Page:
Since the end of the 19th century, the most famous painters and sculptors have been designing decorations and even the entire stage setting of the opera with increasing frequency. For them, this meant that their work was put to practical use and, at the same time, bridges between music and painting were being built. An excellent example of the beginning of this period is Paul von Joukowsky, who designed The Ring of the Nibelung for Richard Wagner.

Before decorating the New York’s Metropolitan Opera for The Magic Flute (1967), Marc Chagall worked for the Jewish Theatre in Moscow. In the 1940s he created decorations for ballet in Paris. Between 1917 and 1924, eight stage settings for various ballets were also created by Pablo Picasso. The most famous one is the staging of Parade for Sergei Diaghilev. In this decoration, Picasco clearly marked his fascination with cubism.
From this period, it is also worth noting Henri Matisse, who created decorations for Stravinsky and Diaghilev; Fernando Leger, who worked for the Swedish Ballet and Vasyl Kandinsky with his stage setting of the Pictures at an Exhibition by Mussorgsky.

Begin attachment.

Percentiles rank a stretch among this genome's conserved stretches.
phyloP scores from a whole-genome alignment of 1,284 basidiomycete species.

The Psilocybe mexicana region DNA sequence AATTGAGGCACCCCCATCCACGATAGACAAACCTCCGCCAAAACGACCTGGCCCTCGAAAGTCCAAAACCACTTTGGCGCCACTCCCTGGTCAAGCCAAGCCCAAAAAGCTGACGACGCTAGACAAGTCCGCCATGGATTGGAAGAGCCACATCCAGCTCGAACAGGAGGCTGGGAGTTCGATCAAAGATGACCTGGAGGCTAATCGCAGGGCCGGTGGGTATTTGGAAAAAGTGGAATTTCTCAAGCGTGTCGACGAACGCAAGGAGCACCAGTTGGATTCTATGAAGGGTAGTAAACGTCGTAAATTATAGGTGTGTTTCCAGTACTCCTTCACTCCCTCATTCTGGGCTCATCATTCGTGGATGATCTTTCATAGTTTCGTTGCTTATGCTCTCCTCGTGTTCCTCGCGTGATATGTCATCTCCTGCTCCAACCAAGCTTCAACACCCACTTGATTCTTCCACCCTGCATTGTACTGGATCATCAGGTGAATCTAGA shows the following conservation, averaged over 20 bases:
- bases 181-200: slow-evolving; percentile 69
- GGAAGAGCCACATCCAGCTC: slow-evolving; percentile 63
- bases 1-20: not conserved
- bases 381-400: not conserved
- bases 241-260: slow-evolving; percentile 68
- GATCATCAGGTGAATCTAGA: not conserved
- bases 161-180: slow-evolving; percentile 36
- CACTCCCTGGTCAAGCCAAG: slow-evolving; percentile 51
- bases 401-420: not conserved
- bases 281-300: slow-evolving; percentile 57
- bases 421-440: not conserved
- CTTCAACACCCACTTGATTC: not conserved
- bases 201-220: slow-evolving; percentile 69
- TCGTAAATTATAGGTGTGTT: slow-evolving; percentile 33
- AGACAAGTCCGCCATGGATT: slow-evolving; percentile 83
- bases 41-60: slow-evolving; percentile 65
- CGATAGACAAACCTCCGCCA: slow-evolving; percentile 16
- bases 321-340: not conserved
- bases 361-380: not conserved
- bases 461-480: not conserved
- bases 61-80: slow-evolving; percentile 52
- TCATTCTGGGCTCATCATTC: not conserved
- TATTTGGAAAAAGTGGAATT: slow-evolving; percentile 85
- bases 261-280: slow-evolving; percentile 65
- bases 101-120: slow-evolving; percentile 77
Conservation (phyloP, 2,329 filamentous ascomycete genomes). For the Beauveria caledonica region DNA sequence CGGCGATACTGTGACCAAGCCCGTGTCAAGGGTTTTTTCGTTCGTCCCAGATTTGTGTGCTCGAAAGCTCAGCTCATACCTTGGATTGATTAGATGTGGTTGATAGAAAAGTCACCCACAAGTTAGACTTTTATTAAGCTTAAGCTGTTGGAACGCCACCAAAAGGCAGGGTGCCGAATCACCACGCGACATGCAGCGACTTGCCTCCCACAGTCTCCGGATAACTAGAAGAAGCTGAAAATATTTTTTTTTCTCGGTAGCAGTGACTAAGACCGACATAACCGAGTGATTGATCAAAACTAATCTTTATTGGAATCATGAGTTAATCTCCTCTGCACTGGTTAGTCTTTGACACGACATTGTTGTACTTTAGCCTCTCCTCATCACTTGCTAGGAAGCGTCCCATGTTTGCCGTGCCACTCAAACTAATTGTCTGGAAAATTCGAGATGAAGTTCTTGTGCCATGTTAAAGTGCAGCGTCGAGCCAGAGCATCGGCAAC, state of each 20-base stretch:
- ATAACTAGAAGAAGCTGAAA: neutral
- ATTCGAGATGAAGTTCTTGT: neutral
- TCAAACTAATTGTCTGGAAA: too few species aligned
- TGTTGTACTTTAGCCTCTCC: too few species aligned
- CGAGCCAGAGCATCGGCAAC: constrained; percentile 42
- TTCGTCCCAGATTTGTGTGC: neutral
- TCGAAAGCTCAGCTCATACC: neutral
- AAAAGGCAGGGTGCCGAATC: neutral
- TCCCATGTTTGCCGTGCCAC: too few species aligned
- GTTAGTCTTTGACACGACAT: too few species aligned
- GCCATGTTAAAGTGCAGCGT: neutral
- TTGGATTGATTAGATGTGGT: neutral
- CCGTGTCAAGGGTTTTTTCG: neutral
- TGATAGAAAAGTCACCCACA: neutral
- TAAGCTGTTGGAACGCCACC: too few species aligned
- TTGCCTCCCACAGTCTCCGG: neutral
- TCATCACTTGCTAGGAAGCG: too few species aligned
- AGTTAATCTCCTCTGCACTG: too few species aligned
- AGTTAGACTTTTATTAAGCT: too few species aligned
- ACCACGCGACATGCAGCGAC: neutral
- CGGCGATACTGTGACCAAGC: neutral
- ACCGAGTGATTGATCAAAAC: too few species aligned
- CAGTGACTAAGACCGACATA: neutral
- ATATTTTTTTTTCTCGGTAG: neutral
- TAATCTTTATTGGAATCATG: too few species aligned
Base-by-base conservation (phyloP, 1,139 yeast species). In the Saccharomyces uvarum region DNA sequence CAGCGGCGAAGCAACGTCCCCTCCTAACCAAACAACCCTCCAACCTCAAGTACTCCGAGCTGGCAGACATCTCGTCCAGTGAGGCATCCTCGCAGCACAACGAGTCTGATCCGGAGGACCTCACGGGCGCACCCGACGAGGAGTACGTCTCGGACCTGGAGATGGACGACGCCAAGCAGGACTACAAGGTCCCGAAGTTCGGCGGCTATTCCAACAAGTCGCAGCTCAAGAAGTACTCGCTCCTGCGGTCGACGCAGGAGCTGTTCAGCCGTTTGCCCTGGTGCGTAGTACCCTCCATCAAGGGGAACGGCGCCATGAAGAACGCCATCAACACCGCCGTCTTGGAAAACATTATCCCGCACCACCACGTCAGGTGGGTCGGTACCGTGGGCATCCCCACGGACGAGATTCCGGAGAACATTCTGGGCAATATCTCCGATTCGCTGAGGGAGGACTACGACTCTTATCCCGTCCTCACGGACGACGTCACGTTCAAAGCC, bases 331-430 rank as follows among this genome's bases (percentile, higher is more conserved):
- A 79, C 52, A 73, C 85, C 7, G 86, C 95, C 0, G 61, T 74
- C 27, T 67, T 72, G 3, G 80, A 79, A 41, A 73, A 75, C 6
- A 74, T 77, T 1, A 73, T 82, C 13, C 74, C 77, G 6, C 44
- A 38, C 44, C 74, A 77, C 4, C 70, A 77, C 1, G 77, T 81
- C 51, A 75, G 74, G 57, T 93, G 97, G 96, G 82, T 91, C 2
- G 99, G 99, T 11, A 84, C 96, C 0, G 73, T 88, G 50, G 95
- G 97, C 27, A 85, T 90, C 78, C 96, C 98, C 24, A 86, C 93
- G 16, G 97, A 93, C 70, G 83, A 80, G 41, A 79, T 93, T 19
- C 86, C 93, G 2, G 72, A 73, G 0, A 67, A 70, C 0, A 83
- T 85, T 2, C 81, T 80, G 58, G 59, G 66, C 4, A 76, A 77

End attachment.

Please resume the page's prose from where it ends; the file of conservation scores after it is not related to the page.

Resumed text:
A painter and at the same time an architect closely associated with the opera was Oskar Schlemmer, who conferred the character of the Berlin Kroll Opera House. Another example is Oskar Kokoschka – author of the set design for The Magic Flute in Salzburg (1955).

In the 1970s, many representatives of the fantastic realism of the Viennese school focussed on stage decoration. And so Erik Baruer makes erotic paintings in Vienna for Luigi Cherubini’s Medea (1972), and August Everding engages Ernst Fuchs in the Hamburg Parsifal (1976), who later – in 1978 – shows his Lohengrin in Munich.

And this is still the case today – opera fascinates, stimulates our imagination, provides new opportunities for artistic expression, including visual expression – to the obvious benefit of all!

At the Grand Theatre in Łódź, the biggest and probably the most surprising artistic event was the famous stage setting by Franciszek Starowieyski to Ubu Rex by Krzysztof Penderecki.


Costume designs for the opera Aleco, by Marc Chagall, 1942